Ray Dizz in Las Vegas, US

Ray Dizz in Las Vegas, US

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THE name Rayhaan Jassat might not instantly ring a bell, but this individual has taken his craft to greater heights, setting the club scene ablaze with his versatility behind the decks.

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Popularly known as Ray Dizz, this revered DJ has been redefining the art of Deejaying on the local entertainment scene, manipulating his creativity to infuse other elements into his act.

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Besides being a resident DJ at some of the biggest clubs in Harare, he has also become a permanent fixture at the Harare International Festival of the Arts.

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At this year’s edition, he was recalled to mash it up alongside Bassjackers, Blinders and Jason Le Roux for the Sonic in Wonderland Show, after an extraordinary display during his set the previous day.

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Ray Dizz has shared the stage with international acts like P-Square, Ice Prince, AKA, Movado and D’Banj, to mention a few and has made a mark on all these occasions.

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Last year Ray Dizz got the opportunity to lift the country’s flag high at the Miller Sound Clash Finals in Las Vegas, USA after brushing off competition from local and South African DJs who were also targeting the slot.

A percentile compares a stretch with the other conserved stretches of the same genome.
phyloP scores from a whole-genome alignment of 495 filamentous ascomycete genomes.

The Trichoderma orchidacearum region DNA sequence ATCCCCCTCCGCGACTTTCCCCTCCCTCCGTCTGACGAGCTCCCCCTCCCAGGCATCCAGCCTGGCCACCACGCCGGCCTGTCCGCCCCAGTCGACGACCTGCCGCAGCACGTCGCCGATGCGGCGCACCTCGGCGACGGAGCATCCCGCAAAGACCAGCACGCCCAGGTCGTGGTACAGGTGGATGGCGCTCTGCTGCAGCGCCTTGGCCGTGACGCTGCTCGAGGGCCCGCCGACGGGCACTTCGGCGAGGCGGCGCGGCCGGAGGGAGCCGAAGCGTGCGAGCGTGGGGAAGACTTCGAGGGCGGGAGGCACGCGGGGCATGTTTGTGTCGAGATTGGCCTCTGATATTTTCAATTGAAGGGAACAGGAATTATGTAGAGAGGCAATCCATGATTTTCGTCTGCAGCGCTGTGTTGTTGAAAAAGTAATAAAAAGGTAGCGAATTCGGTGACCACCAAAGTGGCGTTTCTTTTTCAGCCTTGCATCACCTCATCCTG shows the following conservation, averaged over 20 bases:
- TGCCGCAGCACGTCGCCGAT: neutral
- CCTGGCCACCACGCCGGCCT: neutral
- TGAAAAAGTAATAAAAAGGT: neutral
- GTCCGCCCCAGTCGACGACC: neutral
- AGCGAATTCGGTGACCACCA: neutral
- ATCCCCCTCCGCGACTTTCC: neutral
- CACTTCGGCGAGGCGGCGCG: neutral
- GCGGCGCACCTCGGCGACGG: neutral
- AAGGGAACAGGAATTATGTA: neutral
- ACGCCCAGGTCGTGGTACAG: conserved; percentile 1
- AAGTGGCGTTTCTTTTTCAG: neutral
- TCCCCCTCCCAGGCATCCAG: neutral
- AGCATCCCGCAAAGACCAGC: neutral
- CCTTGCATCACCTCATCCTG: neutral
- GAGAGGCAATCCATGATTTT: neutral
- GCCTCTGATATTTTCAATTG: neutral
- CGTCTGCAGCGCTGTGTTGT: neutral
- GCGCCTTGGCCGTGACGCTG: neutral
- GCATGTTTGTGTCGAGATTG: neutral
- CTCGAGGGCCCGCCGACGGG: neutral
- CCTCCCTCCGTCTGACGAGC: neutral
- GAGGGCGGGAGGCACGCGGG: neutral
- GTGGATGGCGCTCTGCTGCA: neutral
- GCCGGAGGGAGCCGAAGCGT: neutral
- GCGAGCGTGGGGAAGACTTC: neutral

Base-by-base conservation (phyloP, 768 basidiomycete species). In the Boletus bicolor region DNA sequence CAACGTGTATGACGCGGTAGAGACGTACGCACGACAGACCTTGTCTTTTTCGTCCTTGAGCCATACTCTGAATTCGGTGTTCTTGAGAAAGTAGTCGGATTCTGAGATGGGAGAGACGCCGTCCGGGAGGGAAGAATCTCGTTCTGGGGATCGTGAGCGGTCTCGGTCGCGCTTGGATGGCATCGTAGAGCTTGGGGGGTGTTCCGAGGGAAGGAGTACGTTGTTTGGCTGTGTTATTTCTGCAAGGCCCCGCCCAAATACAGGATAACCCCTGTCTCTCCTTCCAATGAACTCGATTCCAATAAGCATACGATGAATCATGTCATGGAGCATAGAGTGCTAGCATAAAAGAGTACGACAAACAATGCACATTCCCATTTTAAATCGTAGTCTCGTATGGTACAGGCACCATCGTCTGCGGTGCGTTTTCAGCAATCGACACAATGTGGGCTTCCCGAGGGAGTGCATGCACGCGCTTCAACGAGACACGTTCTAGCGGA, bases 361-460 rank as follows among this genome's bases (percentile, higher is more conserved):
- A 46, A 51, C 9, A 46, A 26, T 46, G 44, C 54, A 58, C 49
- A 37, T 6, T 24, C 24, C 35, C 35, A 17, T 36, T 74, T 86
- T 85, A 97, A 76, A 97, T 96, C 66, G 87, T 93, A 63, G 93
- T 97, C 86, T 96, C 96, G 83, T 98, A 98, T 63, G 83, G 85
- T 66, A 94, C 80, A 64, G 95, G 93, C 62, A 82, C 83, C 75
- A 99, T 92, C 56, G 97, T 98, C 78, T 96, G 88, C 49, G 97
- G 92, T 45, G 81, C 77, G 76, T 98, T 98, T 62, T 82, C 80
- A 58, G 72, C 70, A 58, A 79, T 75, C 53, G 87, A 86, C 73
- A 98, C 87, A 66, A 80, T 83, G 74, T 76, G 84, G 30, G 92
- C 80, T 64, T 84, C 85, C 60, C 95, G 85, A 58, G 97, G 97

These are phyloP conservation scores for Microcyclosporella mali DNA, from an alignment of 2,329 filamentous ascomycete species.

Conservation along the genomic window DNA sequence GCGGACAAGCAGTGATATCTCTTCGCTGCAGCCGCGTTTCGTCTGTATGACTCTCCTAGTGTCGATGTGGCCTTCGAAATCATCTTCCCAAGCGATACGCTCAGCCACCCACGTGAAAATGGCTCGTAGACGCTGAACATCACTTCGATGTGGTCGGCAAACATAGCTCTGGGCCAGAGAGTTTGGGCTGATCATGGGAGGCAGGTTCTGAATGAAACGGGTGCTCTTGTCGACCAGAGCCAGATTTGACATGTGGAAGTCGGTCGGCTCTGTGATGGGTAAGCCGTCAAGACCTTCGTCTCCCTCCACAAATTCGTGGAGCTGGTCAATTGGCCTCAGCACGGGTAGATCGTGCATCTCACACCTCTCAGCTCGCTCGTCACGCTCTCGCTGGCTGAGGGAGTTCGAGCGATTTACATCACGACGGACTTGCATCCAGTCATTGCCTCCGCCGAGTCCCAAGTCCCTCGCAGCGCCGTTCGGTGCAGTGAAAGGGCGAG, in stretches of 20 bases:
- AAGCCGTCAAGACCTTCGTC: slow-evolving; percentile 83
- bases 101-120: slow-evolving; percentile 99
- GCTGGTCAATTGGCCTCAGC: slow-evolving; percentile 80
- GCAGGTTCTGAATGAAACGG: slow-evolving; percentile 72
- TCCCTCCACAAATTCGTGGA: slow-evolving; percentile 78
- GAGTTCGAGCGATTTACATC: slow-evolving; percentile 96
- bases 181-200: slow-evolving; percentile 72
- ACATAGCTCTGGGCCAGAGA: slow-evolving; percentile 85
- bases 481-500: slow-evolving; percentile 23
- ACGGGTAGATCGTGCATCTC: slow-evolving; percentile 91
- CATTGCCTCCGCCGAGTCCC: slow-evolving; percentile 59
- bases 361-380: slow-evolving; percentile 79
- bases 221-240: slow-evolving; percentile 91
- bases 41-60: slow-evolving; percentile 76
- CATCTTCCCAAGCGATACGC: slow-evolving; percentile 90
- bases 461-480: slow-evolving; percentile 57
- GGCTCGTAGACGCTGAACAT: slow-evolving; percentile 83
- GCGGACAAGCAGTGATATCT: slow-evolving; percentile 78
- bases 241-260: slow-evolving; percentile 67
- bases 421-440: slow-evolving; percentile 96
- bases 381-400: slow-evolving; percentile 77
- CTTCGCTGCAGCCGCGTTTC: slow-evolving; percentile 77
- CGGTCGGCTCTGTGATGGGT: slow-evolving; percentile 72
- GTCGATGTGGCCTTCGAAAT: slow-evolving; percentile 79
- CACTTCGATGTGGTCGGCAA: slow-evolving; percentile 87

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The award-winning DJ has not limited his art to the decks — he has taken it to the studio to explore his capabilities behind the microphone.

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Working with the likes of Simba Tags, Reverb 7, Smiley and Lochnation among others, he has managed to cook up several songs, which include “729” and “She Loving the Crew” to mention just a few.

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He is currently riding high with the “Party Remix” video, which features Simba Tags, shot both locally and in Las Vegas.

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Last week, The Sunday Mail Leisure tracked down Ray Dizz to excavate the details behind his road to stardom.

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The 29-year-old DJ was born and raised in the concrete jungle of Harare, and attended Twin Rivers Primary School before proceeding to Prince Edward High School. He completed his secondary school studies at Species College.

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He went on to further his studies at Totton College in Southampton in the UK.

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“I had a passion for art so after High School I enrolled at Totton College in the UK where I managed to finish my degree in Arts and Designing. Although, I can draw, paint and sculpt I chose to specialise in graphics designing because I found it to be cleaner and since I was techno-savvy it was easier for me to handle,” says Ray Dizz.

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Unlike artistes who discover their talents early in life, Ray’s situation was different. He saw himself growing up to be a geologist or professional soccer player.

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“When I started college I was more into soccer than music but then things changed along the way and here I am. I have always been an avid hip hop fan ever since I was a kid, but I only got interested in becoming a DJ when I was in college, bought myself turntables and started practising.